IF the year was 1986 then perhaps the synth rock of The Final Countdown by Europe, the Swedes with big hair, would be the record of the year. When trying to decide the record that captures what 2016 was all about it is those songs inspired by big European dreams that make the final countdown.
2016 has been a year of political shocks and upheavals and it also took one of the greatest artists of all time when Prince died in April. Other icons, from music, sport and politics, have all passed away throughout the past 12 months, seemingly abnormally so, leading to some to claim the past year has been one of the worst ever. Continue reading
“This the motherfucking thanks I get from this scene?/Ten years deep, a thousand 16s”
IS any rapper ever satisfied their position in hip hop has been properly recognised and respected? Striving for acceptance, and resentment at any perceived lack of acknowledgment, still fuels so many MCs.
Kano is already recognised as one of the central figures in the emergence of the UK grime scene but that yearning for props is still evident.
2016 has however delivered a Mercury Music Prize nomination for Kano’s fifth LP, Made in the Manor, and a nationwide tour which brought him to Cardiff – and left the 31-year-old veteran in no doubt as to the esteem he is held in the capital. Continue reading
“I’m an anarchist and an angry academic activist”
THIS July marked the return of UK MC Lowkey from his apparent retirement with the surprise release of hard-hitting single Ahmed.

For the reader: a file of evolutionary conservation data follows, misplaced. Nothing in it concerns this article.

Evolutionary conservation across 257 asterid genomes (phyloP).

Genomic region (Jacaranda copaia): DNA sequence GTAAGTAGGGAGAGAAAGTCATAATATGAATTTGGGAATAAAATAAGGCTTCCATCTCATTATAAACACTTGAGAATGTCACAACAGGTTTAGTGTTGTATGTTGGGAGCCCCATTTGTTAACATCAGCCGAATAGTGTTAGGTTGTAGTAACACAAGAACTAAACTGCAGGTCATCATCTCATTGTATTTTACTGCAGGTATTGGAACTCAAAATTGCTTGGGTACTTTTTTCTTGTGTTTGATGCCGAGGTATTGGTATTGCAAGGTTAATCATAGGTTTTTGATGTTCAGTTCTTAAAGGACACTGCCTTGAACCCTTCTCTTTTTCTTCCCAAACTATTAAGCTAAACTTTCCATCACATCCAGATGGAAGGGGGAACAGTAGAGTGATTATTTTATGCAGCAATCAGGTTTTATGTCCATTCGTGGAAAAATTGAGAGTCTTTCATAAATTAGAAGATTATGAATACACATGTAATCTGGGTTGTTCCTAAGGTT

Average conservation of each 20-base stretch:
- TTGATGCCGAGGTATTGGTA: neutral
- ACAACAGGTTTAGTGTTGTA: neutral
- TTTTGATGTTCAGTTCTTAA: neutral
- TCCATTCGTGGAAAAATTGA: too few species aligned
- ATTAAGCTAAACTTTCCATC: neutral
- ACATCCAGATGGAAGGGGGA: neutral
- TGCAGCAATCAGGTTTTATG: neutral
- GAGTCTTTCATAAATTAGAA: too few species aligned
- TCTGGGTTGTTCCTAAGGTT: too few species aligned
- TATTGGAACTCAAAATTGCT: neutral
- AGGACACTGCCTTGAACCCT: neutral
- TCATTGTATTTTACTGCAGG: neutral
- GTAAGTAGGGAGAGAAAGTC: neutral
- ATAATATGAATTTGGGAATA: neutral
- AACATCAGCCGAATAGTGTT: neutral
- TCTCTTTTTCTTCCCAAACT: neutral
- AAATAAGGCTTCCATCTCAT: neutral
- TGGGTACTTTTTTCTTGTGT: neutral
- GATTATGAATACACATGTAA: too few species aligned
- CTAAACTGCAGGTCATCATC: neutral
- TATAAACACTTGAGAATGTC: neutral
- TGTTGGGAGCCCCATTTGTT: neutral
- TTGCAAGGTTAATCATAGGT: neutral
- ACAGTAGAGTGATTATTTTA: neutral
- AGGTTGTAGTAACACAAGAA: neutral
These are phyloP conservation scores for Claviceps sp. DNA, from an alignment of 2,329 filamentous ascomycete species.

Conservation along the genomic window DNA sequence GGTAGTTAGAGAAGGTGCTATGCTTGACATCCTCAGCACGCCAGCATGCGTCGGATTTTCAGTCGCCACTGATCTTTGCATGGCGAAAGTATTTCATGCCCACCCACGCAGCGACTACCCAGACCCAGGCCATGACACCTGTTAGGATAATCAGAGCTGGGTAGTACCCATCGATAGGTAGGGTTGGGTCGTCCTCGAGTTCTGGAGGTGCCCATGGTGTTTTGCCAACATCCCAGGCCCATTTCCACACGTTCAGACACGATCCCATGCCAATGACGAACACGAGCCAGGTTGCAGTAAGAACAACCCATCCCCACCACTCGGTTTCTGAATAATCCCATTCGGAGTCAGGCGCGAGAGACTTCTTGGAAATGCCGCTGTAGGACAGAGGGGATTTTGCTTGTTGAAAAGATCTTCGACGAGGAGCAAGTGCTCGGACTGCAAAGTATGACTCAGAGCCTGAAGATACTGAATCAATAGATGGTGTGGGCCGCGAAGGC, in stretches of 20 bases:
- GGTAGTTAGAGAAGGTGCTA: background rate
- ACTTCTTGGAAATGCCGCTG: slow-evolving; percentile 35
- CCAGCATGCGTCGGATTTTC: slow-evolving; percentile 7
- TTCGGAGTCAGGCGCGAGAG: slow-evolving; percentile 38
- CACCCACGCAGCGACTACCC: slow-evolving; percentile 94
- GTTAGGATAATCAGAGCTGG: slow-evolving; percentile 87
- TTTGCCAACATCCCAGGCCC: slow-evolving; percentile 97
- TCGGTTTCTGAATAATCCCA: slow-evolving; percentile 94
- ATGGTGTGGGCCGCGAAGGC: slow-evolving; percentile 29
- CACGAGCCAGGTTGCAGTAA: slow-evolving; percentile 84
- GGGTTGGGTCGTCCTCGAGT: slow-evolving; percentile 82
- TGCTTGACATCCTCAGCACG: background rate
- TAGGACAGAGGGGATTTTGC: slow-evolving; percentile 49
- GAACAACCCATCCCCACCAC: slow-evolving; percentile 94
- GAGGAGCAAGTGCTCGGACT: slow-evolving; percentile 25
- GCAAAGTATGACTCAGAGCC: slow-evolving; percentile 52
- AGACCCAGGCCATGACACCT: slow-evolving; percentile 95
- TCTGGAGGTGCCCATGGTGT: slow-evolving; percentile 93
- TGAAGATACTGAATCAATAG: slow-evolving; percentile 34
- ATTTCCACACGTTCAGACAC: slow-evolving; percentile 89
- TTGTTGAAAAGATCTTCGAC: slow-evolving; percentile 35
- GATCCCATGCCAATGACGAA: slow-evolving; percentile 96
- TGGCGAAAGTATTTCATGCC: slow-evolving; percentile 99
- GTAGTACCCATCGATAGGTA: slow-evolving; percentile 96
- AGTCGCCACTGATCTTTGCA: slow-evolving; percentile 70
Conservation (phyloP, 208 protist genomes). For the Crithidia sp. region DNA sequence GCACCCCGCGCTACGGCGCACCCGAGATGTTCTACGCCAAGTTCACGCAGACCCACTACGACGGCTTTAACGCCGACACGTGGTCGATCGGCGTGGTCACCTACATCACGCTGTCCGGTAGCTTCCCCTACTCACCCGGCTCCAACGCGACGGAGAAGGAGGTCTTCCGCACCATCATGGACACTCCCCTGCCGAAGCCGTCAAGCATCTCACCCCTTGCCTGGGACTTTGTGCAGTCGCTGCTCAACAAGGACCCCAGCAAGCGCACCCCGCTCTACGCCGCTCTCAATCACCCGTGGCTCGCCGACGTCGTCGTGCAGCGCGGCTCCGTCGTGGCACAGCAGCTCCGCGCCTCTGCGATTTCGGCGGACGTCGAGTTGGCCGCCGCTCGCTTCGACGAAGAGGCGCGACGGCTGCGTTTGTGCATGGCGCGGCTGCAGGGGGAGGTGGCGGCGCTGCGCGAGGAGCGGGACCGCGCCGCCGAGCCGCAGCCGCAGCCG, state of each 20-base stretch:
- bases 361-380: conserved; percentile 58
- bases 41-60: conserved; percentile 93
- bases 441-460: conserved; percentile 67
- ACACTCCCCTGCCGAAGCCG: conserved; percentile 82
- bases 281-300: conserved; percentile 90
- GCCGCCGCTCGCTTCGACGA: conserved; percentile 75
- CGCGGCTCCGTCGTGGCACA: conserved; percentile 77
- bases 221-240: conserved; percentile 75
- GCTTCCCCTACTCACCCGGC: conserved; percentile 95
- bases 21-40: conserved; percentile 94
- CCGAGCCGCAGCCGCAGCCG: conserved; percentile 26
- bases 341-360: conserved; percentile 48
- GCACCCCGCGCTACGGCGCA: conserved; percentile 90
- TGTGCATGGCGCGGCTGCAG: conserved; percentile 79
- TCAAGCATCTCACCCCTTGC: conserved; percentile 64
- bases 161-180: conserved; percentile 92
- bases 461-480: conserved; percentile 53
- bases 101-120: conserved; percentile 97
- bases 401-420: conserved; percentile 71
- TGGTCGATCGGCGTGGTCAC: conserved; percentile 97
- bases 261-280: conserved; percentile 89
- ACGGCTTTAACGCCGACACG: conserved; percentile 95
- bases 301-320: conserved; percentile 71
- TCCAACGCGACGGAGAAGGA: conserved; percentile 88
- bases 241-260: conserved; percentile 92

Within weeks the rapper, who in 2012 said he was hanging up his mic for good, announced a tour including a September 17 date in Cardiff. Continue reading
“Most crews are post-current while we’re forever”
“We go by the name of De La Soul and we’ve been doing this for quite some time,” explains Dave, aka Trugoy, unnecessarily as everyone in the Newport Centre appears familiar with the Long Island trio and their contribution to hip hop.
Dave, aka Trugoy, of De La Soul
2016 marks 20 years since De La released ‘Stakes Is High’ – their response to the ghetto fabulous state of hip hop at the time and considered a re-introduction from some of the game’s elder statesmen. “Man every word I say should be a hip hop quotable,” raps Pos during that title track – and the crowd do know every line. Continue reading
“Chop my neck a million times, I still burn bright and stand, yo“
“I’M inspired by people, you all have your own stories and thankyou for being part of mine,” is how poet and performer Saul Williams thanks a sold out Friday night crowd in Cardiff.
The story Williams, whose music is perhaps best described as alternative hip hop, has come to tell is that of Martyr Loser King – a hacker in Burundi using the west’s easily discarded technology to spread chaos through the internet; “Hacker, I’m a hacker, I’m a hacker in your hard drive… I’m a virus in your system”. Continue reading
“As the sun do shine/JBeez rock well”
“It’s a pleasure to be back in Cardiff,” says Afrika Baby Bam as the Jungle Brothers move through the thank yous at the end of their quick-fire 50 minute set.
The JBeez returned to the Welsh capital just two weeks short of a year from their last show in the city and a UK tour that seemingly convinced them of the enduring popularity of Hip Hop’s golden age this side of the Atlantic. Continue reading
“If you holding up the wall, then you missing the point”
THE force of energy that is Pharoahe Monch steps across the Globe stage to loud cheers with his DJ and small band having already built the sense of anticipation for the enigmatic Queens MC.
On a sweaty, humid July 1 night in the Welsh capital Monch will soon discard his ceremonial, military style jacket as he get straight into his no compromising set. Continue reading